Brighton boss Graham Potter believes referees will only be treated with the respect they deserve if society undergoes a cultural change.
Premier League official Mike Dean was recently forced to stand down after receiving online death threats, while referee Darren Drysdale was this week involved in a confrontation with Ipswich midfielder Alan Judge.
Potter, whose side bid to extend their unbeaten Premier League run against rivals Crystal Palace on Monday, insists more stringent punishments for players and managers who abuse referees would make little difference.
“I think that’s almost like rearranging the deckchairs on the Titanic in a way,” Potter said. “It’s a bigger thing than that.
“It’s a cultural problem, it’s not just players, it’s everybody. I think we disrespect the referee a little bit too much in football.
“We don’t appreciate how difficult the job is. We think it’s OK to speak to them the way we do and it’s not correct.
“It’s a challenge and a massive part of a problem in football that we haven’t managed to get a grip on, if we’re honest.”
Dean returned to refereeing on Saturday when taking charge of Burnley’s home game against West Brom.
The 52-year-old and his family had received death threats on social media after his decisions to send off West Ham’s Tomas Soucek and Southampton’s Jan Bednarek in separate recent matches had both been rescinded.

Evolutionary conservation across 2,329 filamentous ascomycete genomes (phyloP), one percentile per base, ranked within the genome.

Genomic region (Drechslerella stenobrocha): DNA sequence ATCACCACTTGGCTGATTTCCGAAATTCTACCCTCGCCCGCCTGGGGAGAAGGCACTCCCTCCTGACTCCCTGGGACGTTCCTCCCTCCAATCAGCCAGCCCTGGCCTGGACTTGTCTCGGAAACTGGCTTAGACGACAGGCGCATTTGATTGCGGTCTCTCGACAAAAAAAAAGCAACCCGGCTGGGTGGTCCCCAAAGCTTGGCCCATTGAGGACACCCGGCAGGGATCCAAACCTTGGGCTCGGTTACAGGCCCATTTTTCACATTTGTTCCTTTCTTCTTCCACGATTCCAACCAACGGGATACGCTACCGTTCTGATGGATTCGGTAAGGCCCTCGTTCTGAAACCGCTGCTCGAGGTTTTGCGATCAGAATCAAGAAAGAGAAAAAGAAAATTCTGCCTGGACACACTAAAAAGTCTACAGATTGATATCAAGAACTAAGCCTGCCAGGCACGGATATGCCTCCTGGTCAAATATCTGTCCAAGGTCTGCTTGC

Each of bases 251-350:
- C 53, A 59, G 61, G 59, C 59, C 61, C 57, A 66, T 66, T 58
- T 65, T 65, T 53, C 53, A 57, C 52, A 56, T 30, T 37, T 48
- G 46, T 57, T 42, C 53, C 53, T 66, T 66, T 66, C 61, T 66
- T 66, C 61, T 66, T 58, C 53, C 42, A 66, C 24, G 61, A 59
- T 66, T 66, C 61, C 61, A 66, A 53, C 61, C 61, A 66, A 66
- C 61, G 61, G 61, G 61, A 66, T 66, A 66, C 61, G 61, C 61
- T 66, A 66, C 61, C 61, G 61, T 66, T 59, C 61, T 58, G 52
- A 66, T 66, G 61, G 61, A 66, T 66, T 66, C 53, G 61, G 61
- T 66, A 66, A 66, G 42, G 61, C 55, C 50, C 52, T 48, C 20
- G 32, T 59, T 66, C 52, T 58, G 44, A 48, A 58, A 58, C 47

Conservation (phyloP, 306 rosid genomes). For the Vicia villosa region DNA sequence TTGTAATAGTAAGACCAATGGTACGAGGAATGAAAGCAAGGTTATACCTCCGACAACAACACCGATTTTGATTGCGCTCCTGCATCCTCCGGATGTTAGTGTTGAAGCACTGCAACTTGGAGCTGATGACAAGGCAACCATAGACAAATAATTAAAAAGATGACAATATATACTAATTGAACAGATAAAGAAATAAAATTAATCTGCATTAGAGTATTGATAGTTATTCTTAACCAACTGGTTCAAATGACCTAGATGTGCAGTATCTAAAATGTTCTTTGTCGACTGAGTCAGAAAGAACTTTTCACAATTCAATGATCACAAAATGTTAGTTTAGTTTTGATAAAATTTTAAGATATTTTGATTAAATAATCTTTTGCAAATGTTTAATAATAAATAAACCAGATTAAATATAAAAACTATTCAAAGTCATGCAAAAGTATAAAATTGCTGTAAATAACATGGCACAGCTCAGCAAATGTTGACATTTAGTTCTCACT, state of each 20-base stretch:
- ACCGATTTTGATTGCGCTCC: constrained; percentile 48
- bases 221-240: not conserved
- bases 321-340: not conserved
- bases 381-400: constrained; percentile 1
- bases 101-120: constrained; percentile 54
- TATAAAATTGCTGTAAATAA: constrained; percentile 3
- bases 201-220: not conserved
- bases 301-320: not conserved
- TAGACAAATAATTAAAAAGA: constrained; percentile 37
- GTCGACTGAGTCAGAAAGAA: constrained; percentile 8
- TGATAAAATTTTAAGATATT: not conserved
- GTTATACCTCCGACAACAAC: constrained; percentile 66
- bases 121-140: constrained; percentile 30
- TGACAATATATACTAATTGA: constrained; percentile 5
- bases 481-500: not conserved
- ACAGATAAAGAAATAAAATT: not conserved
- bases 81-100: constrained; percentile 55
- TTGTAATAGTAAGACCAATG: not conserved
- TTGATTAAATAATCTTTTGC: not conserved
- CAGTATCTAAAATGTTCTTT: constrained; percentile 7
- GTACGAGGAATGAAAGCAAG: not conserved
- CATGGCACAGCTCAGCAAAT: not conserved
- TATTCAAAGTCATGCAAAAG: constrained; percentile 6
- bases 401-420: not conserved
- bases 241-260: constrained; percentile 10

Drysdale has been charged with improper conduct by the Football Association after squaring up to Judge on Tuesday night during Ipswich’s goalless draw with Northampton.
The 50-year-old Lincolnshire official, who has since apologised, leaned his head into Judge after the midfielder’s appeal for a penalty had been turned down.
“You’ll see professional players speaking to referees in a way that isn’t acceptable and you’ll also see people clamouring for the correct decision all the time and that’s why we’ve got VAR,” Potter said.
“It’s something the game has to address in terms of how we see the referee and the respect that they deserve and need to be able to do their job.
“So probably from the highest (authority), FIFA or whoever organises the game, have to be a little bit stronger with that and hopefully it will make some difference.
“But it’s so linked to society as well. It’s deep in our culture and something that’s almost accepted as part of the game, but it shouldn’t be.”
Bryan Swanson, Chief Reporter
Players face the potential of a lifetime ban if they assault match officials from next season, under tougher new proposals from the Football Association.
English football’s governing body is in talks over removing the maximum punishment of 10 years, which needs the approval of the FA board.
Last season, there were 77 reported incidents of assault towards match officials, 15 of which were found not proven, and authorities are pushing for a stronger deterrent to reduce the threat of physical abuse.
New data disclosed by the FA has revealed that nearly 80 per cent of match officials remain in their roles after each season, with more than 5,000 new recruits each year. 90 per cent of new referees recruited are under the age of 21.